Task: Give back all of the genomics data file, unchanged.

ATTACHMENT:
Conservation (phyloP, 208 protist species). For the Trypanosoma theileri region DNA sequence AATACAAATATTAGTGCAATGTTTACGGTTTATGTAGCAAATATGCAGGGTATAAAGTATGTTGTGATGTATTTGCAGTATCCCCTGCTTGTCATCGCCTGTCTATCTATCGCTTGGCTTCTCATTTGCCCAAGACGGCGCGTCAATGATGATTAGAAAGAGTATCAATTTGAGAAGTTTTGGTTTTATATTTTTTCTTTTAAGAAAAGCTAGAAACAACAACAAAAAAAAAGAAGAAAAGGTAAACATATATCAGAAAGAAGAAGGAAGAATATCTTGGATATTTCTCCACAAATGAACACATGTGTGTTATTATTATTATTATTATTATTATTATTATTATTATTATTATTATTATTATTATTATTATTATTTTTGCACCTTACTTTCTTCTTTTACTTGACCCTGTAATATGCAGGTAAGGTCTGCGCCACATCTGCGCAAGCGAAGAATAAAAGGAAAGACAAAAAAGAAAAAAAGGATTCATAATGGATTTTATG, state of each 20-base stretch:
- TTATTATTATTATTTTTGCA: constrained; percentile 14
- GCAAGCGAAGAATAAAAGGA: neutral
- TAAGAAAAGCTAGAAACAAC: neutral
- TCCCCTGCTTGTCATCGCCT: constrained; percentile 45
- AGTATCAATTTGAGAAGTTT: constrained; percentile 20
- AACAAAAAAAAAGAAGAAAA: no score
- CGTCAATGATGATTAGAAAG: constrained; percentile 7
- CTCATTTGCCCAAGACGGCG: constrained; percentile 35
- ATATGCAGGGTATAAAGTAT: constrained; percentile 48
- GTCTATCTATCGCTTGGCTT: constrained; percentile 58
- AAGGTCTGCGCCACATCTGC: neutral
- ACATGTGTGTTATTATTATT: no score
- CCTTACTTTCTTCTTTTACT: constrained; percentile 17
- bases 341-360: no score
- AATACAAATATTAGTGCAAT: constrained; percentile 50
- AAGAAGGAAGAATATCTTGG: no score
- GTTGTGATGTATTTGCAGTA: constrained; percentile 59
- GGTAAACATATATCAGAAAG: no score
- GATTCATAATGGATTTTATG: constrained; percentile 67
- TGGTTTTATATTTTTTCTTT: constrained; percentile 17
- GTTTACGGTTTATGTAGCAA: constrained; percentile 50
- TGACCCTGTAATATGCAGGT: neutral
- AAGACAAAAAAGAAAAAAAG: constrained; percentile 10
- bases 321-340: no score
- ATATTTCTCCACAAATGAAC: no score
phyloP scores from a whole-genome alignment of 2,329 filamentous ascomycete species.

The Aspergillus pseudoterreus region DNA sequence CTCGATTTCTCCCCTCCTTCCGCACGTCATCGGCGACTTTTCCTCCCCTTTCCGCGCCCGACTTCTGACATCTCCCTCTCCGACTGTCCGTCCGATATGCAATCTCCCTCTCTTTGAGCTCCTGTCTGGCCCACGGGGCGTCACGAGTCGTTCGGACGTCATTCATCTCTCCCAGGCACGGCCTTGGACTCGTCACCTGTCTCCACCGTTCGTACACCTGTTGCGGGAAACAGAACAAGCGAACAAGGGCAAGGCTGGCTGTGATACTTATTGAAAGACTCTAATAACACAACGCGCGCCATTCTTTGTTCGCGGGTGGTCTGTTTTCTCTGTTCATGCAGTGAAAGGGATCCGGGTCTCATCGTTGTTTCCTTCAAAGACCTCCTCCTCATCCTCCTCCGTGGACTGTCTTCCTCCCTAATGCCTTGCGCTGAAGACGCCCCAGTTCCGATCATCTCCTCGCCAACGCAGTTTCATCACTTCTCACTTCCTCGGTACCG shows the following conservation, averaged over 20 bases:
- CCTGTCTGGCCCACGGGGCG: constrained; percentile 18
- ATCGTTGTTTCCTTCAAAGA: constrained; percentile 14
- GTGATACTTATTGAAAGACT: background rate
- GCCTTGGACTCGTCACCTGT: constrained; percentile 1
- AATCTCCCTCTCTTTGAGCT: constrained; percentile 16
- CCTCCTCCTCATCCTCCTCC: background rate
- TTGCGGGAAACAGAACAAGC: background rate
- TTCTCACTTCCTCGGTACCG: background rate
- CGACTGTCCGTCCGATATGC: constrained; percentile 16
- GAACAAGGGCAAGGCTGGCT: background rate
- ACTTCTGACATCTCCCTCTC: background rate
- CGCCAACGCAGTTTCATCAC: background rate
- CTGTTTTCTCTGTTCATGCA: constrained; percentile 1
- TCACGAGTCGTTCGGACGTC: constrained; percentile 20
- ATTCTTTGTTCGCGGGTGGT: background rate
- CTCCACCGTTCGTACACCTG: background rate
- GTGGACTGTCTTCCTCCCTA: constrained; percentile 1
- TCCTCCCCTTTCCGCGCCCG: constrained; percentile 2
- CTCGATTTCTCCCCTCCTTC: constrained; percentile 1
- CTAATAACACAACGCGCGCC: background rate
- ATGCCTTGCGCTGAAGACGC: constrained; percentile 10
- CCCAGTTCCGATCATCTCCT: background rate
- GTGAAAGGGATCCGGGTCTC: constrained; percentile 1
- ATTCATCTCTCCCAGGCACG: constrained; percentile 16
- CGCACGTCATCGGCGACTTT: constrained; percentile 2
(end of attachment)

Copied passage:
Conservation (phyloP, 208 protist species). For the Trypanosoma theileri region DNA sequence AATACAAATATTAGTGCAATGTTTACGGTTTATGTAGCAAATATGCAGGGTATAAAGTATGTTGTGATGTATTTGCAGTATCCCCTGCTTGTCATCGCCTGTCTATCTATCGCTTGGCTTCTCATTTGCCCAAGACGGCGCGTCAATGATGATTAGAAAGAGTATCAATTTGAGAAGTTTTGGTTTTATATTTTTTCTTTTAAGAAAAGCTAGAAACAACAACAAAAAAAAAGAAGAAAAGGTAAACATATATCAGAAAGAAGAAGGAAGAATATCTTGGATATTTCTCCACAAATGAACACATGTGTGTTATTATTATTATTATTATTATTATTATTATTATTATTATTATTATTATTATTATTATTATTATTTTTGCACCTTACTTTCTTCTTTTACTTGACCCTGTAATATGCAGGTAAGGTCTGCGCCACATCTGCGCAAGCGAAGAATAAAAGGAAAGACAAAAAAGAAAAAAAGGATTCATAATGGATTTTATG, state of each 20-base stretch:
- TTATTATTATTATTTTTGCA: constrained; percentile 14
- GCAAGCGAAGAATAAAAGGA: neutral
- TAAGAAAAGCTAGAAACAAC: neutral
- TCCCCTGCTTGTCATCGCCT: constrained; percentile 45
- AGTATCAATTTGAGAAGTTT: constrained; percentile 20
- AACAAAAAAAAAGAAGAAAA: no score
- CGTCAATGATGATTAGAAAG: constrained; percentile 7
- CTCATTTGCCCAAGACGGCG: constrained; percentile 35
- ATATGCAGGGTATAAAGTAT: constrained; percentile 48
- GTCTATCTATCGCTTGGCTT: constrained; percentile 58
- AAGGTCTGCGCCACATCTGC: neutral
- ACATGTGTGTTATTATTATT: no score
- CCTTACTTTCTTCTTTTACT: constrained; percentile 17
- bases 341-360: no score
- AATACAAATATTAGTGCAAT: constrained; percentile 50
- AAGAAGGAAGAATATCTTGG: no score
- GTTGTGATGTATTTGCAGTA: constrained; percentile 59
- GGTAAACATATATCAGAAAG: no score
- GATTCATAATGGATTTTATG: constrained; percentile 67
- TGGTTTTATATTTTTTCTTT: constrained; percentile 17
- GTTTACGGTTTATGTAGCAA: constrained; percentile 50
- TGACCCTGTAATATGCAGGT: neutral
- AAGACAAAAAAGAAAAAAAG: constrained; percentile 10
- bases 321-340: no score
- ATATTTCTCCACAAATGAAC: no score
phyloP scores from a whole-genome alignment of 2,329 filamentous ascomycete species.

The Aspergillus pseudoterreus region DNA sequence CTCGATTTCTCCCCTCCTTCCGCACGTCATCGGCGACTTTTCCTCCCCTTTCCGCGCCCGACTTCTGACATCTCCCTCTCCGACTGTCCGTCCGATATGCAATCTCCCTCTCTTTGAGCTCCTGTCTGGCCCACGGGGCGTCACGAGTCGTTCGGACGTCATTCATCTCTCCCAGGCACGGCCTTGGACTCGTCACCTGTCTCCACCGTTCGTACACCTGTTGCGGGAAACAGAACAAGCGAACAAGGGCAAGGCTGGCTGTGATACTTATTGAAAGACTCTAATAACACAACGCGCGCCATTCTTTGTTCGCGGGTGGTCTGTTTTCTCTGTTCATGCAGTGAAAGGGATCCGGGTCTCATCGTTGTTTCCTTCAAAGACCTCCTCCTCATCCTCCTCCGTGGACTGTCTTCCTCCCTAATGCCTTGCGCTGAAGACGCCCCAGTTCCGATCATCTCCTCGCCAACGCAGTTTCATCACTTCTCACTTCCTCGGTACCG shows the following conservation, averaged over 20 bases:
- CCTGTCTGGCCCACGGGGCG: constrained; percentile 18
- ATCGTTGTTTCCTTCAAAGA: constrained; percentile 14
- GTGATACTTATTGAAAGACT: background rate
- GCCTTGGACTCGTCACCTGT: constrained; percentile 1
- AATCTCCCTCTCTTTGAGCT: constrained; percentile 16
- CCTCCTCCTCATCCTCCTCC: background rate
- TTGCGGGAAACAGAACAAGC: background rate
- TTCTCACTTCCTCGGTACCG: background rate
- CGACTGTCCGTCCGATATGC: constrained; percentile 16
- GAACAAGGGCAAGGCTGGCT: background rate
- ACTTCTGACATCTCCCTCTC: background rate
- CGCCAACGCAGTTTCATCAC: background rate
- CTGTTTTCTCTGTTCATGCA: constrained; percentile 1
- TCACGAGTCGTTCGGACGTC: constrained; percentile 20
- ATTCTTTGTTCGCGGGTGGT: background rate
- CTCCACCGTTCGTACACCTG: background rate
- GTGGACTGTCTTCCTCCCTA: constrained; percentile 1
- TCCTCCCCTTTCCGCGCCCG: constrained; percentile 2
- CTCGATTTCTCCCCTCCTTC: constrained; percentile 1
- CTAATAACACAACGCGCGCC: background rate
- ATGCCTTGCGCTGAAGACGC: constrained; percentile 10
- CCCAGTTCCGATCATCTCCT: background rate
- GTGAAAGGGATCCGGGTCTC: constrained; percentile 1
- ATTCATCTCTCCCAGGCACG: constrained; percentile 16
- CGCACGTCATCGGCGACTTT: constrained; percentile 2